When I began compiling my family tree several years ago I operated on the philosophy of name collecting without giving the underlying structure much actual substance. I focused on the skeleton while avoiding the meat. As a result my tree was fragile, weak, and rather meaningless.
Through family interviews and Ancestry.com “cousin” contacts I found that most family historians operate under the same philosophy. And what is most frightening is that we fail to report our source information. I was rather fortunate to have two early historians in my family, a sister and a cousin to my maternal grandfather. And while they collected a great deal of data that has been helpful in my own tree, both failed to record their source information, thus I have the problem in not knowing who said what and when they said it.
Simply stating a fact is worthless unless source data is recorded with that fact.
I was as guilty as my great aunts in not recording source information. And this is something that I have since decided to correct. If you take a look at my family website at JamesPenningtonResearch.com you will see how I am doing just that. This site focuses on my 2nd Great Grandfather James Pennington who was born around 1828 and died in 1903 from Typhoid Fever. James was a Private in Lincoln’s War, serving with the 9th New York Cavalry. He was injured in that war and suffered the repercussions for over 40 years post-war.
While this website focuses on James as the immigrating ancestor, it also contains information on his entire family through the several generations recording all information using the NGSQ descending numbering system. My site was even featured in Maureen Taylor’s Family Tree Magazine blog where she called the site “a wonderful example of how to present your family history on the web”.
My site is a work in progress and by no means complete. Not all facts have been sourced but they are in process of being so. Its a struggle attempting to collect all known facts and placing these into historical perspective with where each bit of information allegedly came from. That’s the importance of sourcing information. So future generations can find that same information and duplicate my results. It’s really a rather scientific process.
So how do you begin a genealogy do-over?
Start with what you know: your parents – and work your way back from there. Source each and every piece of information you have on your parents. Interview them (if possible) and fully develop the story of their lives before moving on to the next generation. In time you will work back to the early 1800s where information is lacking. That’s OK. Just compile and source what you are able.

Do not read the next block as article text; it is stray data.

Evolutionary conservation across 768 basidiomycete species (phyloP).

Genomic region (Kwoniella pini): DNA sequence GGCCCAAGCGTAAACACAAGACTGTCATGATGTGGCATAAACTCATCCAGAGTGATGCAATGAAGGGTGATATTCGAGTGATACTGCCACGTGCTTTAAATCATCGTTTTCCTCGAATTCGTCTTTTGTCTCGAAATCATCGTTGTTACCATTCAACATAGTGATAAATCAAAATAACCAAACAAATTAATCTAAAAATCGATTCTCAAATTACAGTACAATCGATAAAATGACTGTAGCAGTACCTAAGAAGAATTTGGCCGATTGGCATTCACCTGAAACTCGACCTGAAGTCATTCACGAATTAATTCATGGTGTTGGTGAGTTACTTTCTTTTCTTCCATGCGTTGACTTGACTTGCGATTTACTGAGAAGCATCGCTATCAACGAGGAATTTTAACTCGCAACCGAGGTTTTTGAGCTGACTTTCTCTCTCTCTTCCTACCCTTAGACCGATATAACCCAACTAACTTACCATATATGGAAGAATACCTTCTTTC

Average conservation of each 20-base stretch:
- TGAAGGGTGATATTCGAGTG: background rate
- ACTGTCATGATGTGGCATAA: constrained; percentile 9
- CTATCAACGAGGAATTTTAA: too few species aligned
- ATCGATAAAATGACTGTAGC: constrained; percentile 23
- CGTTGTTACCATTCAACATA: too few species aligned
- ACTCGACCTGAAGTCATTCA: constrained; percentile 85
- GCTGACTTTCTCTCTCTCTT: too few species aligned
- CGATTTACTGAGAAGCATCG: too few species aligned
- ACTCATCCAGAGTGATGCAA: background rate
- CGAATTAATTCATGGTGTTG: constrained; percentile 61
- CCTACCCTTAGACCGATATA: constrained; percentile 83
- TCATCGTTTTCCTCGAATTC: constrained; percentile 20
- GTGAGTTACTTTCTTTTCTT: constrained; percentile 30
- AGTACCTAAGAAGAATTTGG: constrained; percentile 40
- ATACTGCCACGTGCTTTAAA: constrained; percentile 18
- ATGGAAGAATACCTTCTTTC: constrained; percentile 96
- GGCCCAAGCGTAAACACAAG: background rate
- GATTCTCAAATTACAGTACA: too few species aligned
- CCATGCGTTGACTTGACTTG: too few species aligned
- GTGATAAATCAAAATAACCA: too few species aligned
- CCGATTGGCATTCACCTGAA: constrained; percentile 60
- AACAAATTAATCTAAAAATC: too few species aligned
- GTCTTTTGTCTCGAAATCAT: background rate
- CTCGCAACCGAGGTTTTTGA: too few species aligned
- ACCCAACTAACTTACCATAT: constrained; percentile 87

I enjoy walks through a couple of my local cemeteries, both which are laid out as park settings. The other day I was walking along looking over the stone faces that I’ve seen a multitude of times when it finally dawned on me: this is what genealogy is all about. The people buried here were just as real in life as you and I. They lived lives that are begging to be discovered. While the tombstone records a date of birth and a date of death, it is that “dash” in between that the family historian is most concerned with.
Look for the Dash.
When taking each person back on your tree it is your duty to focus on the life that individual lived. Who were they in life? The closer a generation is to us the larger the changes someone remembers that individual and can relate who he/she was in life: their mannerisms, their spirituality, their likes and dislikes, their appearance, etc. But the further back we go, that personality starts to fade away. We then define them based on the facts we are able to collect: fraternal memberships, jobs worked, church memberships, etc. These facts help us build on the individual, not in personality, but a personhood. We begin to see who they were based on what they accomplished or failed to accomplish in life.
Taking the story back to my 2nd Great Grandfather James Pennington, there is much that I do not know about him. But what I do know has painted a story about his person. It shows me what made him tick as a human being. I have no clue what he was like in personality. He may have been a complete ass or one of the sweetest individuals of his neighborhood…there is no way of knowing. What I do know is who he was based on his war service, his employment, his children, his post-war experiences, and his fraternal membership in the GAR. Make sense?
I can guess at his personality based on the personalities of his children. Each was private, reclusive, introverted, hard at work, serious, and stable. The apple doesn’t fall from the tree. It is likely that his children developed these personalities, at least in part, from their father.
So discover as much as you are able about each individual in your tree, source that information, and create a brief biography of each before moving on to the next individual. Find every Census. Leave no stones unturned. Complete the life story before moving to the next.
I enjoy the NFSQ Numbering System. I’ve been asked before concerning this. Perhaps a future article will focus on how to use the NFSQ System properly.